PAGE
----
A scientific paper recently published on Advanced Materials shows the potential application of Quantum Dots in the development of a new three-layer sensor design. Research groups in the USA and South Korea are currently studying this new visible-light imaging technology.
A few weeks ago, we reported an official statement by SIGMA on the current development status of their full-frame Foveon chip. This three-layer sensor technology promises to produce images with higher details without the need for the demosaicing (or de-bayering) process.
However, the R&D department of the Japanese company isn’t the only team working on a three-layer sensor design. In fact, researchers from Northwestern University in Illinois (USA) and three South Korean institutes are exploring the use of Quantum Dots to go beyond the current Bayer sensor technology. Their findings have been recently published in the scientific journal Advanced Materials. Let’s take a closer look.
Bayer vs three-layer sensors
Most modern digital cameras rely on a Bayer-pattern sensor. With this design, a Red, Green, or Blue filter occupies the top of each photosite, forming an RGB mosaic. In this way, only specific frequencies of light can make it to the photosite. Without these filters, the intensity of the light hitting the sensor could still be recorded, but the result would be a black and white image.
The problem with this system is that each pixel of the sensor can provide true information about only one of the three RGB color channels. A demosaicing (or de-bayering) process is then reconstructing the missing data using that of the nearby photosites.
On the other hand, a three-layer sensor uses three distinctive sensitive layers stacked on top of each other. Depending on the wavelength of the incident light, this gets detected at different depths in the sensor, thus providing full and true RGB data for each pixel and eliminating the need for interpolation (i.e. demosaicing).
What is a Quantum Dot?
Although the design proposed by this recent study looks similar to SIGMA’s at first glance, it actually differs. First of all, this alternative three-layer sensor relies on the use of Quantum Dots.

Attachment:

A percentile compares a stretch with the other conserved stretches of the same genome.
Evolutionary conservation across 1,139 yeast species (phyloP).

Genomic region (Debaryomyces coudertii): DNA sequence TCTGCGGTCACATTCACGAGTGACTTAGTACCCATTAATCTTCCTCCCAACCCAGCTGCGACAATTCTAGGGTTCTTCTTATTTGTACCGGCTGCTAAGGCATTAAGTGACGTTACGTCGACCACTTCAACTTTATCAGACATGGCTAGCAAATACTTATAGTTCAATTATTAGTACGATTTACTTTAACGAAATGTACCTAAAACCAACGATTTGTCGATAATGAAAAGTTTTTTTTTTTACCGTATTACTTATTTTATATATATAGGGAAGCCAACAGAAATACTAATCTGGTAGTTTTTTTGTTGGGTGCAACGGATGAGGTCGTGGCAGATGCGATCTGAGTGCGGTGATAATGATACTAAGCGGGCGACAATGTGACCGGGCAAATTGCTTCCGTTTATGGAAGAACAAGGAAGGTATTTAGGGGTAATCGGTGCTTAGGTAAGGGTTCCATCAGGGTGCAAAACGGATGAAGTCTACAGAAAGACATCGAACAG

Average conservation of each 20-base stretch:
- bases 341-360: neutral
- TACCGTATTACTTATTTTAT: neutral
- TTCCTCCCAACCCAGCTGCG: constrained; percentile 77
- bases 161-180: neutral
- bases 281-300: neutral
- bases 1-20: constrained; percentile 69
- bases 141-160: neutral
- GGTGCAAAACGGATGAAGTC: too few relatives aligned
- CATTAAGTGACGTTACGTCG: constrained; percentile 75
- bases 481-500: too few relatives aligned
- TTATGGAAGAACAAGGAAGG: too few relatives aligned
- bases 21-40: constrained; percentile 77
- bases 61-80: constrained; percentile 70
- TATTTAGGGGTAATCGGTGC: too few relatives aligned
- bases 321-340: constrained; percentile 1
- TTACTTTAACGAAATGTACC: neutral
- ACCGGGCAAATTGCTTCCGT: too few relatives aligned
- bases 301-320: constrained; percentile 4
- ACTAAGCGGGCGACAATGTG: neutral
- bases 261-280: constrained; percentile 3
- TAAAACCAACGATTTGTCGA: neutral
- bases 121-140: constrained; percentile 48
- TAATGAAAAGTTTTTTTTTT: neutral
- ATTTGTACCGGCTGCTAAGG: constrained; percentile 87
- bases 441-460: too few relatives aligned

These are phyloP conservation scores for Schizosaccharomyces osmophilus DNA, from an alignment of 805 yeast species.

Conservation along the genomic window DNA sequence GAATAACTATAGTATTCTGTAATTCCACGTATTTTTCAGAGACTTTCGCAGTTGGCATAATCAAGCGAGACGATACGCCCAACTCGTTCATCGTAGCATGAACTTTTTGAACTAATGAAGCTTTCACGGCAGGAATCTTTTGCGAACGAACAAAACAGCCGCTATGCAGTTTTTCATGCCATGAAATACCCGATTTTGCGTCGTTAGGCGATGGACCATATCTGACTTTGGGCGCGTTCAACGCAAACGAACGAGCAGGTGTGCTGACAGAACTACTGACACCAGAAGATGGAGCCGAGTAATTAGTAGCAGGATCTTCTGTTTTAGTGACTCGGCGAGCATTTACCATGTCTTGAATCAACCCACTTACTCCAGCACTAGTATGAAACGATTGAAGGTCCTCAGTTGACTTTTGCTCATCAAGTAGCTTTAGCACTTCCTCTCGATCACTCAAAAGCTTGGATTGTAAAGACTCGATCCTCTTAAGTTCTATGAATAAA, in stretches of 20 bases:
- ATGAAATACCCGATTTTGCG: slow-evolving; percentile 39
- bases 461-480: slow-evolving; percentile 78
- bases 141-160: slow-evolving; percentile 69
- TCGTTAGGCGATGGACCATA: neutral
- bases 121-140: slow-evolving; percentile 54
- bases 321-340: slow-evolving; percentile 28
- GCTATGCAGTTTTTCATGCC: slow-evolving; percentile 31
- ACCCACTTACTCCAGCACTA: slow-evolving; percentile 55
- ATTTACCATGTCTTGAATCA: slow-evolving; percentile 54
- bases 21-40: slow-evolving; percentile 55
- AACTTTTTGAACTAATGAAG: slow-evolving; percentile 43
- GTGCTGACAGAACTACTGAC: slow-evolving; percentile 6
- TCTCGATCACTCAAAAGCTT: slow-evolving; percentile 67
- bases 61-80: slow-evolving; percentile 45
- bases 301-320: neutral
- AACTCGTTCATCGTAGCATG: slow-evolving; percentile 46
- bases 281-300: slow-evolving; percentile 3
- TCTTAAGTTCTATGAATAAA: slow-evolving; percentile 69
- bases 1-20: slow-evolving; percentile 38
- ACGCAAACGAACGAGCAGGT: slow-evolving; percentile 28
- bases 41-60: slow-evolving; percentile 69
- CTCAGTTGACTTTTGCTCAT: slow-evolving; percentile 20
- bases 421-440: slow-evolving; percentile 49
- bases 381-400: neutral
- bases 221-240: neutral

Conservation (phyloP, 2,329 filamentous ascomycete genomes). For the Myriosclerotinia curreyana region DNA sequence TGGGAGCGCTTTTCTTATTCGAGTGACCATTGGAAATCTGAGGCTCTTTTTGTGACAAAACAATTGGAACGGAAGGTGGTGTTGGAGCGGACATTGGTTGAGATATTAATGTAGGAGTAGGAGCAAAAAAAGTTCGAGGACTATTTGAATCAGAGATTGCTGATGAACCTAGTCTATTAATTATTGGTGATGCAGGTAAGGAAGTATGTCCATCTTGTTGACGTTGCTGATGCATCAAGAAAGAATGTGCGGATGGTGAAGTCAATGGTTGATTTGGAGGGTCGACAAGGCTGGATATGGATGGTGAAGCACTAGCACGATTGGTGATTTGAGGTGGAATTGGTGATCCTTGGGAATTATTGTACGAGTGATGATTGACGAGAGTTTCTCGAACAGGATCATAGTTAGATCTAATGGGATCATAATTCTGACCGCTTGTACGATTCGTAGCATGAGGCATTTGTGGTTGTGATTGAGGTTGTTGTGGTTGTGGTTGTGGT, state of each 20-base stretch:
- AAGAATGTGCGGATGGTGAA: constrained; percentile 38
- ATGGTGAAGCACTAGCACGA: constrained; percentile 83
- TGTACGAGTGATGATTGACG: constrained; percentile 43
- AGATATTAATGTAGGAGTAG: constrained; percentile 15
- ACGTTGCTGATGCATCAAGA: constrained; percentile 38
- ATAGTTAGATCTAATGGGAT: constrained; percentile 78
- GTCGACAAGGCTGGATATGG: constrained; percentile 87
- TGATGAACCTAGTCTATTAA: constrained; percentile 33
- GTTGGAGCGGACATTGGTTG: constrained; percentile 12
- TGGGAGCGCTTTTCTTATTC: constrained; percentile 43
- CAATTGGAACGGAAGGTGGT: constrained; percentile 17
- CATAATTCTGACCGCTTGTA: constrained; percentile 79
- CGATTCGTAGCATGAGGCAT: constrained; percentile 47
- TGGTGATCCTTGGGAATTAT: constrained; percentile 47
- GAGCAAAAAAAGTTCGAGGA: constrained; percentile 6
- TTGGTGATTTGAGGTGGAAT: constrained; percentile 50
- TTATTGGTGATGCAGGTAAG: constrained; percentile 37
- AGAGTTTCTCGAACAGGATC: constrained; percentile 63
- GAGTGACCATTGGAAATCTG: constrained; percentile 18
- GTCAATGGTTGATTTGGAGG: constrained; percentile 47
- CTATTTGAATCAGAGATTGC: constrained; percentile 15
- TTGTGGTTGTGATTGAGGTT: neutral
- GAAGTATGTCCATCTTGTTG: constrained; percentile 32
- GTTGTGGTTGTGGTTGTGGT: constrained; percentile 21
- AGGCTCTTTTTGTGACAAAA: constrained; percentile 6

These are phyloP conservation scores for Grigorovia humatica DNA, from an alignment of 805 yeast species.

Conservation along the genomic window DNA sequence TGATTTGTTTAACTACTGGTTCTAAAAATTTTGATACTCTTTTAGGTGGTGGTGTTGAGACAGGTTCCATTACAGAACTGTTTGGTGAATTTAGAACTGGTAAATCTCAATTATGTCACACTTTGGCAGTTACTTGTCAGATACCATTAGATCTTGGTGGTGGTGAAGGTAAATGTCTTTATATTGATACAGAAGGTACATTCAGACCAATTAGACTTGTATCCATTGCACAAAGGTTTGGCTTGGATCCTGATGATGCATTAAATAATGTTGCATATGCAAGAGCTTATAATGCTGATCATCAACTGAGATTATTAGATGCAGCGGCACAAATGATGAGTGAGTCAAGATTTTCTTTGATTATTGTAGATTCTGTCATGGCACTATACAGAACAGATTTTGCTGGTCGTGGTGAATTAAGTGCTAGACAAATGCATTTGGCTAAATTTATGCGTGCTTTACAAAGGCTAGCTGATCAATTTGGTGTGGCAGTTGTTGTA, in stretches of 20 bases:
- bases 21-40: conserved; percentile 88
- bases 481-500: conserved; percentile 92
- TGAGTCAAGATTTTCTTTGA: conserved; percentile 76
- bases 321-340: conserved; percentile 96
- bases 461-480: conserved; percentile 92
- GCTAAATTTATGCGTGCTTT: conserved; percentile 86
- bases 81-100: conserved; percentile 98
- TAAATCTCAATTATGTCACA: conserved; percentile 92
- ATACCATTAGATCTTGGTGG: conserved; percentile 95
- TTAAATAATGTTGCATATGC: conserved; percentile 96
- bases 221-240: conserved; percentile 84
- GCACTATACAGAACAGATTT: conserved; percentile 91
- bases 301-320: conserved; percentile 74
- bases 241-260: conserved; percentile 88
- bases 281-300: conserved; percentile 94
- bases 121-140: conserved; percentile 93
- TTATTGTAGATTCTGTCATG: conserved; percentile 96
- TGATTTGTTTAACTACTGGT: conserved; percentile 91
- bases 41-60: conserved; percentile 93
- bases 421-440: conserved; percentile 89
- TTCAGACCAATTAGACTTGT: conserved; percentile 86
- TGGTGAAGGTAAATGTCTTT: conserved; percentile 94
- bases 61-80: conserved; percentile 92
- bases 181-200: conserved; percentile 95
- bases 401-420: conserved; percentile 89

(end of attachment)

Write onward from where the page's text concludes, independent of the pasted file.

These are semiconductor particles that measure a few nanometers (billionths of a meter). Depending on their size, such particles can absorb only specific wavelengths of light.
The Quantum Dot sensor
This study shows how vertically stacked Quantum Dots can be used to create a phototransistor array capable of producing high-resolution and high-dynamic-range images.
In this design, the “blue” Quantum Dot can only detect blue light. Then the middle “green” layer receives information for both green and blue channels, while the “red” Quantum Dot gathers information for all three RGB components. Surprisingly, this is exactly the opposite of what happens with SIGMA’s Foveon sensor.
Is a revolution coming any time soon?
Beyond producing high-resolution and high-dynamic-range images, this technology also seems to be cost-effective. However, the current development status of this sensor shows that it is still quite far from becoming a reality.
In fact, although the team is starting to consider the feasibility of the manufacturing process, it looks like they still need to overcome a long list of challenges before developing a sensor with a high-enough pixel density to reach the shelves. Thus, the race for a full-frame Bayer-filter-free sensor is still open.
Are you looking forward to this technology? What quality improvements would you like to see in the next generation of imaging sensors? Let us know your thoughts in the comments below!